HAYSVILLE About 30 patients of a Haysville physician rallied Friday outside his shuttered clinic to protest his indictment and prosecution for allegedly illegally prescribing medication.
Braving cold temperatures, the doctor's chronic-pain patients huddled together carting homemade signs proclaiming their growing desperation to find physicians willing to treat them.
"Where can I be euthanized," one sign read. "Decriminalize compassion," another said. "Our blood will be on your hands," still another read.
The Kansas Board of Healing Arts ordered the clinic to close by Friday after a state hearing officer suspended Dr. Stephen Schneider's medical license.
The doctor and his wife, nurse Linda Schneider, were indicted in December on 34 federal charges, including four charges of unlawful distribution and dispensing of controlled substances resulting in death. The indictment accuses the Haysville couple of directly causing four deaths and contributing to at least 11 others.
The couple, who remain jailed, have vehemently proclaimed their innocence.
"When they took Doctor away, that was a great injustice," said patient Martin Beatty, who led the protest, designed to draw media attention.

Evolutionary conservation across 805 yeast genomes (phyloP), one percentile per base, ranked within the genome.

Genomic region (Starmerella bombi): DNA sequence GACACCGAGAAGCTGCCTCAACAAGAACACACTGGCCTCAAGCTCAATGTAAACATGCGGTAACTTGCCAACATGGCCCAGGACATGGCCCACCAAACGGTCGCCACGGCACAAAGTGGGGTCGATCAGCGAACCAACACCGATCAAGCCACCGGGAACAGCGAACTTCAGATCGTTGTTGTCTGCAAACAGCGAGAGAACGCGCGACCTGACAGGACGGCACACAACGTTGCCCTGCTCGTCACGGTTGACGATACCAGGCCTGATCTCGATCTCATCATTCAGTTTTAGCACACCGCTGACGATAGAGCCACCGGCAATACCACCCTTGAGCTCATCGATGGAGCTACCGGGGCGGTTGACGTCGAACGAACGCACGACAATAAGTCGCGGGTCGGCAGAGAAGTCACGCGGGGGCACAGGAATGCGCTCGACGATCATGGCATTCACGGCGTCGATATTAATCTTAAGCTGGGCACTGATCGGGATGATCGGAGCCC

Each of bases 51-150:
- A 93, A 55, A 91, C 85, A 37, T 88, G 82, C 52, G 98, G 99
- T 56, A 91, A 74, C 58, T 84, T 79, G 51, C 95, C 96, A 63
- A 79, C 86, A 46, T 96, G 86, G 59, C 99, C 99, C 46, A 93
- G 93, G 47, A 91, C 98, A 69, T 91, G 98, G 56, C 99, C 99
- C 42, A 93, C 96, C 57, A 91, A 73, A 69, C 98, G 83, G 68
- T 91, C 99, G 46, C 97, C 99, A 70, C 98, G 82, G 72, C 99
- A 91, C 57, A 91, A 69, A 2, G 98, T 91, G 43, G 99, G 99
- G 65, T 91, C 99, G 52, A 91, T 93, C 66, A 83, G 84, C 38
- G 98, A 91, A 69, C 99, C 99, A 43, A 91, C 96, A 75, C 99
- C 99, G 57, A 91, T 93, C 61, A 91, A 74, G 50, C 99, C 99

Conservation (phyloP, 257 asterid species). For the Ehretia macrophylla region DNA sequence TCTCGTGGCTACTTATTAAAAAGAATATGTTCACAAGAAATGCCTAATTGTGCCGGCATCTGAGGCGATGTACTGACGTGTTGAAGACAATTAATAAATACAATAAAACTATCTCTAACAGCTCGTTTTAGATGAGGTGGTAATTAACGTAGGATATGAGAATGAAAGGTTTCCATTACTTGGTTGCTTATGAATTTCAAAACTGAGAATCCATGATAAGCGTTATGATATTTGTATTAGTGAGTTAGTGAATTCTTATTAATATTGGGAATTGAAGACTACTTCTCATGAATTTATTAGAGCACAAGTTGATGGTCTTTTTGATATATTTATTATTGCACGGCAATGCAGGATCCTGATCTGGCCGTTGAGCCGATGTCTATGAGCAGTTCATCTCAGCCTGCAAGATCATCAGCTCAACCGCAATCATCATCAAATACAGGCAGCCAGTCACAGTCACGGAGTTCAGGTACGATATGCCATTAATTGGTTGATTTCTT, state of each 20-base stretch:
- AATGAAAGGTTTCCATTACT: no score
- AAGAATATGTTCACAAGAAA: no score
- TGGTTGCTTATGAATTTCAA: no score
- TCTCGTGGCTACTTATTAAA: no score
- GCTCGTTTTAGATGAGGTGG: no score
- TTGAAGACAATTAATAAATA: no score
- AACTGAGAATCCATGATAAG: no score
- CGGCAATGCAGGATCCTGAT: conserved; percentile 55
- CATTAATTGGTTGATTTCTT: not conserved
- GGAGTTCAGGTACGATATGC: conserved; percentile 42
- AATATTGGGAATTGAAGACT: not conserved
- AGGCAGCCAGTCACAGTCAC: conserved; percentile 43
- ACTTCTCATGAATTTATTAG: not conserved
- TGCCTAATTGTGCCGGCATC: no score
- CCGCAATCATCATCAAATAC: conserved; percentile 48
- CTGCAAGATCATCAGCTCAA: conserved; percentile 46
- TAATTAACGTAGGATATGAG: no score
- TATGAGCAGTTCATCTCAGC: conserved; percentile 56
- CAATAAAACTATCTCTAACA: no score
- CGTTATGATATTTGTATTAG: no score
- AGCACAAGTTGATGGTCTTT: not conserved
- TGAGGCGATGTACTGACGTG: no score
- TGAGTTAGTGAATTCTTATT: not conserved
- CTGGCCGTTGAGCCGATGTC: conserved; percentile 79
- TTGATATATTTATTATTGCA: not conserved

The group's message: "That we are patients, that we are not junkies, and that we have the right to live," he said.
Beatty urged them to get involved at future rallies in front of the federal courthouse, to write letters of support for the Schneiders and to tell their stories.
"We have to pull together as patients to fight on our own behalf, and as a result, Doc may benefit as well," Beatty said.
Many signs, including the banner draped across the front of the clinic, were targeted at the lead federal prosecutor in the Schneiders' case, Assistant U.S. Attorney Tanya Threadway.
"Walk a mile in our shoes, Tanya," one sign said.
Patient after patient told reporters that dozens of doctors have turned them away after finding out that they were pain patients at the indicted doctor's clinic.
Michael Trask, 43, has been disabled since a gunshot wound injured his spine. He said he has enough medication for two more weeks and has been unable to find another doctor.
Trask said he has been through withdrawal from painkillers before and fears what is ahead for him and the other patients when they cannot obtain prescription drugs to control their chronic pain.
"You start to get very emotional and unstable to the point you are no longer in control," he said as tears filled his eyes. "You begin to kick things, hit things. You are restless, hopeless and have suicidal thoughts. You become violent."
Charlotte Tenant, 52, ran out of pain medication three days ago.
"I've gone to the emergency room once - and they refused to help. Told me to stay on ibuprofen," Tenant said.
It was the same for Kim Ward, 44, who suffers from a degenerative back disease. She said she has called between 20 and 30 physicians' offices, trying to find someone who will accept her as a patient.
"As soon as you mention the (Schneider) clinic, they will not take you. ... We are just blackballed, out and out blackballed," Ward said.